Getting it Wrong on ‘Preponderance’

By November 27, 2012

Over at Minding the Campus, Brooklyn College Professor KC Johnson highlights a shocking c-ville (Charlottesville, Va.) interview with Wendy Murphy, discredited media pundit and adjunct professor of law at New England Law. Johnson takes issue with the interviewer’s dereliction of duty, failing to note Murphy’s history of "repeatedly [making] false statements of fact about the [Duke lacrosse] case … coupled with myriad unsubstantiated claims and bizarre interpretations of law" with respect to the Duke lacrosse scandal in which Duke lacrosse players were falsely accused of rape and later exonerated.

Johnson also highlights this shockingly incorrect statement of law by Murphy, commenting on the April 4, 2011 "Dear Colleague Letter" and the "preponderance of the evidence" standard of proof:

[In one case, d]espite finding [an accuser's testimony] "credible and compelling," a panel ruled in favor of the accused, said Murphy. And that’s a problem.

"The preponderance standard is simple," Murphy said. "When [an accuser's] accusations are deemed credible, and [a defendant's] denials are not described with the same glowing terminology, [the accuser] wins."

As Johnson notes, Murphy is essentially arguing that "a failure to convict amounts to an OCR violation." Johnson writes that "[f]or the OCR even to consider [Murphy's] absurd claim would be highly problematic." 

Two further comments on why Murphy’s statement is legal error: First, looking at the context available from the underlying news item, it’s possible that the statements to which Murphy refers are intended to protect the feelings of the accuser while nevertheless stating that she has not sufficiently proved her case. Such statements are not legally binding, and it is absurd for Murphy to suggest that they are or should be. Further, it would open up a huge liability for universities if Murphy’s reading were to be accepted. College lawyers would forbid administrators even to say "we understand where you’re coming from" for fear that such a statement would bind their decision-making. This would hardly be a positive outcome for accusers. 

Second, Murphy glosses over an important distinction between the credibility of accusations and the preponderance standard itself. The preponderance of the evidence standard recently mandated by the Department of Education for sexual assault proceedings on college campuses is already low—indeed, FIRE believes it is too low. Yet even if an allegation is deemed "credible" enough to proceed to a hearing, it will not inexorably lead to a guilty finding for sexual assault if the total weight of the evidence is nevertheless in favor of the accused. The University of Virginia Sexual Misconduct Policy, for example, requires the hearing panel to convict only when, by a unanimous vote, the panel "concludes that … Sexual Misconduct more likely than not occurred based upon careful review of all information presented." In other words, a guilty finding requires scrutinizing more than just credible allegations from the accuser, but weighing "all information presented."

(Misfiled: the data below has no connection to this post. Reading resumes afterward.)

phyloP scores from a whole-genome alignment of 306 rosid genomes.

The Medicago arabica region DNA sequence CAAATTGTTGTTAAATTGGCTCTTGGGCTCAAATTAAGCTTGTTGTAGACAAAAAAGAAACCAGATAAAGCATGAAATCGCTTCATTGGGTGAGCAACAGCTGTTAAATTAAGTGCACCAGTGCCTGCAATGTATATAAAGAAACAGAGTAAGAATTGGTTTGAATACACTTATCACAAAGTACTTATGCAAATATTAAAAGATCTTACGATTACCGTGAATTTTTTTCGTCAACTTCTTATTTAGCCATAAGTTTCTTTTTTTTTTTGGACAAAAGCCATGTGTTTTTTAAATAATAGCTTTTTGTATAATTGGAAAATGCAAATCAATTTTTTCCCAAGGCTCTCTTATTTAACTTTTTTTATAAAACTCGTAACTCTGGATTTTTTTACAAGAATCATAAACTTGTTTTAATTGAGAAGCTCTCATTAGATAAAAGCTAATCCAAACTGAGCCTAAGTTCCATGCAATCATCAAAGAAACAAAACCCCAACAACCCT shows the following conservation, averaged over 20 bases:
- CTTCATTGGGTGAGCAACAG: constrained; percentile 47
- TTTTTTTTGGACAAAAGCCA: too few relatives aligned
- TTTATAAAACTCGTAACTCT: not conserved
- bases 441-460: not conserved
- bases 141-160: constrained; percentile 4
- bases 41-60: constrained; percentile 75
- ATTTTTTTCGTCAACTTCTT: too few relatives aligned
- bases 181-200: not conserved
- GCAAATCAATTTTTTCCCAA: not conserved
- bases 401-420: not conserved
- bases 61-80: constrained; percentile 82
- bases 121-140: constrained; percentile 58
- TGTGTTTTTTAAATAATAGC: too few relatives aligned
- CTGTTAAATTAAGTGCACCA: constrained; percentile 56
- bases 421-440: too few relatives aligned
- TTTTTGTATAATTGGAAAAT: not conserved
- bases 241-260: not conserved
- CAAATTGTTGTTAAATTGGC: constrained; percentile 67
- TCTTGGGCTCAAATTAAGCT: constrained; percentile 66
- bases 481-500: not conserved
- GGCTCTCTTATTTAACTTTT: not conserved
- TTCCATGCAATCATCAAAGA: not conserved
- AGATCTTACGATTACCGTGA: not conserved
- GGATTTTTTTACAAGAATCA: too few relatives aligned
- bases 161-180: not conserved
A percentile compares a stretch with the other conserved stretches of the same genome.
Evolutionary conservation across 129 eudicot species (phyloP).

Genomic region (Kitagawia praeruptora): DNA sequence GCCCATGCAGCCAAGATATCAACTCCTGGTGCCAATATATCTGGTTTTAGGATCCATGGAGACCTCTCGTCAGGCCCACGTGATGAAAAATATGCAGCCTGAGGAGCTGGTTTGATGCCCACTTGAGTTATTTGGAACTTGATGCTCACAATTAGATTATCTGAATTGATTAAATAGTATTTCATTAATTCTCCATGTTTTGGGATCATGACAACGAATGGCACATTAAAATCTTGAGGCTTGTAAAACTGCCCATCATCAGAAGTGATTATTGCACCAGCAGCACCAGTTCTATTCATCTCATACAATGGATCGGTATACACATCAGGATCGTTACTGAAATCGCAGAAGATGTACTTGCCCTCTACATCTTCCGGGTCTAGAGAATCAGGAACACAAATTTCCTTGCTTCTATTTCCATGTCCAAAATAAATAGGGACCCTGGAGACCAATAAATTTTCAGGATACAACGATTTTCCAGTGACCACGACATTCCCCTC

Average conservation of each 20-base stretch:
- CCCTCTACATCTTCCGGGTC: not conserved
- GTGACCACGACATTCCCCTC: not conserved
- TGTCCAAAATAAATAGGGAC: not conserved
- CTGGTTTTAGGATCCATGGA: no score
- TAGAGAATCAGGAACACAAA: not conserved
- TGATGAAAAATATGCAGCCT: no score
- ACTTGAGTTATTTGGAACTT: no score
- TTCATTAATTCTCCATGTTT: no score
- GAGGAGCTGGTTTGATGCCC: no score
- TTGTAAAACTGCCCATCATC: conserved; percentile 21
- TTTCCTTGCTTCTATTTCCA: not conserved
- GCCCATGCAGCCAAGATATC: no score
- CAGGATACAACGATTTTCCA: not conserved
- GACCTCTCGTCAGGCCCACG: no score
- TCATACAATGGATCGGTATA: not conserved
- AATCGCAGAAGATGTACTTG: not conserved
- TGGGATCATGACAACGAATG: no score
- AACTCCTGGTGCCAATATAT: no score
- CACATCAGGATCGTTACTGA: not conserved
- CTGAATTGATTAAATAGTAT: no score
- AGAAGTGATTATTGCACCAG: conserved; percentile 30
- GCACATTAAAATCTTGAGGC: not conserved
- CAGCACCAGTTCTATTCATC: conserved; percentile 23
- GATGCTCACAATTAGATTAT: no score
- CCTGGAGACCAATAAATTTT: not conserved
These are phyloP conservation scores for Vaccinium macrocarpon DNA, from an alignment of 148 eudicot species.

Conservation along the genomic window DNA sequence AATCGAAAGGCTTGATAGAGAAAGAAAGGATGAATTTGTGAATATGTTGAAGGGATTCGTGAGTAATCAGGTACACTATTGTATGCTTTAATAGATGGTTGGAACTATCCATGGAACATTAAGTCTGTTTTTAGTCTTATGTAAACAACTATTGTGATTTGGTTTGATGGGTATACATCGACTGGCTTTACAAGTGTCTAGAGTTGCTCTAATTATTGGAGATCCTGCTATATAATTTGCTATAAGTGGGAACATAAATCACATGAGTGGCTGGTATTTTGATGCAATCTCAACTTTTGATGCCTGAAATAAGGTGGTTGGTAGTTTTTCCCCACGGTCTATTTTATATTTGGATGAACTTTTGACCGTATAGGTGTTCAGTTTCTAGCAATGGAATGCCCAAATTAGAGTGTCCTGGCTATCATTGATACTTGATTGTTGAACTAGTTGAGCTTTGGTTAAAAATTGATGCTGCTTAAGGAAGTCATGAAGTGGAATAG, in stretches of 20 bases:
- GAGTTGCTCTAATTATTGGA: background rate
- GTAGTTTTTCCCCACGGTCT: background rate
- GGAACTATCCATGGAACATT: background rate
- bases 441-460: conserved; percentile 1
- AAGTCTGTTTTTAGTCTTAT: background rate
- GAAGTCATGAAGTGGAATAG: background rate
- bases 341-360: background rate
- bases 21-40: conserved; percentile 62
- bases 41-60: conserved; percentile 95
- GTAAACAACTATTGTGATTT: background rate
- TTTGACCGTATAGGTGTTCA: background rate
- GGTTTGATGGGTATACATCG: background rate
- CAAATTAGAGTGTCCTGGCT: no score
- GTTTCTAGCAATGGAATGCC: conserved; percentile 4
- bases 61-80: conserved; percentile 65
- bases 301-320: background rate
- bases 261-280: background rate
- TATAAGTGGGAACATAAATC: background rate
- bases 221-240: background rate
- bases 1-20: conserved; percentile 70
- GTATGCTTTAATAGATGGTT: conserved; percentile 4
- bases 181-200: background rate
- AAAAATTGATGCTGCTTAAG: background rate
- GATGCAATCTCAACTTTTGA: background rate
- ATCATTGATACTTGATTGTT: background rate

Indeed, this is why college disciplinary hearings generally separate investigation and hearings into two discrete phases, sometimes with two separate standards of evidence. For example, the Harassment and Sexual Misconduct Policy at Hamilton College notes that:

In all complaints, each party has the right … to a timely investigation (typically within two weeks) and appropriate resolution of all complaints of harassment and sexual misconduct deemed credible by the Chair and appropriate Senior Staff member and made in good faith to College administrators.

As another example, Georgetown University’s College Sexual Misconduct Policy notes that the accuser and accused both have "[t]he right to investigation and appropriate resolution of all credible complaints of sexual misconduct made in good faith to college administrators."

In both situations, "credibility" is the standard for determining when to investigate allegations of sexual misconduct, not when to find the accused guilty. If there were no difference between investigating and finding guilt, the Georgetown policy, for example, would provide "the right to investigation and conviction for each credible complaint of sexual misconduct." That would be a scary, and probably illegal, policy.

Murphy’s characterization of the preponderance standard would actually take us below the "50.01%" standard of proof and move us firmly into "guilty until proven innocent" territory. This is dangerous, and, thankfully, not what OCR is asking for.

Check out the rest of KC Johnson’s commentary here.